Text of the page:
Houses of Dismay – (FICTION)

THIS a slender lane up to a hummock – fussy and fresh, and deep down its throat is a crowd of pine trees, its horizontal stretch is conquered with vibrantly draped kiosks, the vendors hawking audibly in soulful decibels …

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THIS a slender lane up to a hummock – fussy and fresh, and deep down its throat is a crowd of pine trees, its horizontal stretch is conquered with vibrantly draped kiosks, the vendors hawking audibly in soulful decibels – garishly multi-coloured shawls with subtle patterns on them and boastful artifacts portraying the traditional sculpture and image of this rugged and cold region.

 

Yesterday, at dusk I had arrived at my uncle’s home. His home is a timeworn yet reminiscently salient single-storey bungalow with italic roof, oversize windows, its exterior off-white walls are adorned with creepers, its modest lawn shielded with wild grass and fenced with a corroded iron gate.

 

I had cautiously unbolted the gate and squealed, “Uncle, I am here!” An unexpected icy breeze sprinted towards me as I rambled down the concrete path in the direction of a large tatty wooden door. “Your old uncle died a week ago”, an unexpected harsh mocking reply of a middle aged man from across the gate froze me.

 

“Are you serious?” I cynically bounced back to answer but by then he had hurried far in the gloom. I turned to notice a rusty lock on the door. I exhaled hard in disbelieve, three days back I had spoken to my uncle on the landline.

 

In dismay, I dragged my luggage out of the gate into the white dusty road and started trekking towards the bus-stop. In the moonlight, I spotted a houseboat sparkling brightly at a wind of a lake. I oddly halted near the structure and gazed at its mystical beauty.  “This is my houseboat”, a cold pat on my back alerted me.   

 

I turned towards the meek voice; she was an old lady with the warmest smile. “Why don’t you rest in my house tonight? This place is unsafe for women”. I inescapably agreed and stepped in the houseboat, radiant with lanterns.  She guided me to lie down on a sofa under a huge chandelier.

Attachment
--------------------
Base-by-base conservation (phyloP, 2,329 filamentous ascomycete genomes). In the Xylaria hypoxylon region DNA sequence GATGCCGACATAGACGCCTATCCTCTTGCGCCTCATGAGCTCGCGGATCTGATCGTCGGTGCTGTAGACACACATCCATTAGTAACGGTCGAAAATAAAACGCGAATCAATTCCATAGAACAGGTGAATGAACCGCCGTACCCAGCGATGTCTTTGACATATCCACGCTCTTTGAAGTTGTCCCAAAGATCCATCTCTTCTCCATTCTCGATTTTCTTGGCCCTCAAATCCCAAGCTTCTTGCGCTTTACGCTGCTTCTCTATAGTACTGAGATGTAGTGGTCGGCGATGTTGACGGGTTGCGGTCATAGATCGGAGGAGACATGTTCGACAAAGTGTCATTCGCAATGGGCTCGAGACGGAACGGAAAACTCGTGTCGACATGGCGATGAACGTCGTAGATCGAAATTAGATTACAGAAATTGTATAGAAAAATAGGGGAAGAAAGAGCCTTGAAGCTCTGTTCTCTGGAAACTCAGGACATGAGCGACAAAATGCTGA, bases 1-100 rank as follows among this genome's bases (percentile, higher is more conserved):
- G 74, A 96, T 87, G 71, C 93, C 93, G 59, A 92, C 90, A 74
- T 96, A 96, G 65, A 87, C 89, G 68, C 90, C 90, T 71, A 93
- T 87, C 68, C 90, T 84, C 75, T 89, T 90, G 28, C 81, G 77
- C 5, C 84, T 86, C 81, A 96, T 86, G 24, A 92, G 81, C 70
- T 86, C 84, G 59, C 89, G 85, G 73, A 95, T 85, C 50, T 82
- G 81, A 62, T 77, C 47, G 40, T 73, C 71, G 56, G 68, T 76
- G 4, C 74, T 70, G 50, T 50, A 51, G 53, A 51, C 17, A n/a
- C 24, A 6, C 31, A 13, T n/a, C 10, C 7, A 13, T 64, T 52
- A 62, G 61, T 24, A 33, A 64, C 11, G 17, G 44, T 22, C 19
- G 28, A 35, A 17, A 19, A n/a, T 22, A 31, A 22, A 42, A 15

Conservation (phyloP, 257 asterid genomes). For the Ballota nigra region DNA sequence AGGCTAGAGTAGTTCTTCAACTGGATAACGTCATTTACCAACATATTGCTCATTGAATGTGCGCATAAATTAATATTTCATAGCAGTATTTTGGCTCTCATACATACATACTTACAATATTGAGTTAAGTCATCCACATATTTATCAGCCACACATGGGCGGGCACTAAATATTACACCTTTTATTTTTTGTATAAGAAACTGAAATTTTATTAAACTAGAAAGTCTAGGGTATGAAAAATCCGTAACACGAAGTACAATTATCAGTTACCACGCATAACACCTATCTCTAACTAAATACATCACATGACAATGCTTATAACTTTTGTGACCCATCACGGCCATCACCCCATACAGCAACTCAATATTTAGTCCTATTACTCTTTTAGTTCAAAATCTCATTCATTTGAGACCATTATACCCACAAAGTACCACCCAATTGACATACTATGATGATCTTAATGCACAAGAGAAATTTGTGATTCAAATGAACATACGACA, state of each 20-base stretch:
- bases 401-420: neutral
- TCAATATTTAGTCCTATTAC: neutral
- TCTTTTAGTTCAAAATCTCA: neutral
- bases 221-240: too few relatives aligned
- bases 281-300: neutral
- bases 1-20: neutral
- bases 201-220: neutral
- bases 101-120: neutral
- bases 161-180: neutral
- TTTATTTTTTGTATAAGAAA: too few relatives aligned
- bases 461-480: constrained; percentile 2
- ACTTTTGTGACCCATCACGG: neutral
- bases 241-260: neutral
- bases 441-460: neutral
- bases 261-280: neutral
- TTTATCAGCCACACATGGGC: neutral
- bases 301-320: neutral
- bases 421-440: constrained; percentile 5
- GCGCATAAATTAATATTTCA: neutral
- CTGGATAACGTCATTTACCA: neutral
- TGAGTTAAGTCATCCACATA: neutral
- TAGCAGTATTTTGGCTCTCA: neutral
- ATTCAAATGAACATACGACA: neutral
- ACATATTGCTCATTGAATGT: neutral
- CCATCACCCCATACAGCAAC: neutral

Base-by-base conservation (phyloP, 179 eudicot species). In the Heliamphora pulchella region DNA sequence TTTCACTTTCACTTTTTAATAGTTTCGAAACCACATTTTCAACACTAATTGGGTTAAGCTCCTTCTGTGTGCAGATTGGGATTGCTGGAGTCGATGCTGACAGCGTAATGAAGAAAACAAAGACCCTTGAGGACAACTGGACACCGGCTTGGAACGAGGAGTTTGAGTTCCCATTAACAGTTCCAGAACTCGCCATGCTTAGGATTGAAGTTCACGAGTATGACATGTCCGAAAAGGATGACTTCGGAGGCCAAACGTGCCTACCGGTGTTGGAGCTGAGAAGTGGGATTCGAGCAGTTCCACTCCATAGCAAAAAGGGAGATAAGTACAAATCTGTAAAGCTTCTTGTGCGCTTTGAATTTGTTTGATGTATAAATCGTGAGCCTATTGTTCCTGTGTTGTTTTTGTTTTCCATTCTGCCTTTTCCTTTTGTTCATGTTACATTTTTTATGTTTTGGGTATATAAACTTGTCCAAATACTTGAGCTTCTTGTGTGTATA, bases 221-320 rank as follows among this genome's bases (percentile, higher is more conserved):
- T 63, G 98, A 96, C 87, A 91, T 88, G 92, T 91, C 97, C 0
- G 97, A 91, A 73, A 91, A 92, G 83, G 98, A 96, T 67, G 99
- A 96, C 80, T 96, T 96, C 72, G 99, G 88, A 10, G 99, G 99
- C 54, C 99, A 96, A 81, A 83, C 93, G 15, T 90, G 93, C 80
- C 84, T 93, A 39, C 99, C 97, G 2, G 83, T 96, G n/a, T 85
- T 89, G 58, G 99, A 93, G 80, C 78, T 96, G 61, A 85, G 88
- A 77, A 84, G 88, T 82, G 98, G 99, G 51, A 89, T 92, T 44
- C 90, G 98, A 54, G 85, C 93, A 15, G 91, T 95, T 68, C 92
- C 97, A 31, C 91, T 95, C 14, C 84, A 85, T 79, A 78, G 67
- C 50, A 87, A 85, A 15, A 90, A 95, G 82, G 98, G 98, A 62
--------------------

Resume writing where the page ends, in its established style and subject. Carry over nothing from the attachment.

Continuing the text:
The mornings rays disturbed my sleep, I stared at a chandelier bunged with cobwebs and was surrounded by damaged furniture capped with dense dust. I immediately hurdled out, to by disbelief, this houseboat was a dilapidated wooden structure. “This is a haunted house”, a harsh mocking reaction shocked me. I turned to spot the same middle aged man who had now hurried far in the woods.

 

“I shouldn’t have come here”, I criticized myself at the bus-stop on the slender lane up to a hummock, impatiently waiting to go home.

 End

Author: mirandavoice

My interest in writing expands to travel, history, social and general topics. My articles are based primarily on my observations and curiosity in life. You will find the links of my articles in my Twitter account: mirandapresence My blog mirandavoice.com displays my thoughts. My blog masalahealth.wordpress.com (Quick Indian recipes – Easy, healthy,delicious) has recipes of my innovation in Indian cuisine. Journey along with me into the world of curiosity, Thank you. Sylvia Miranda (mirandapresence@gmail.com)

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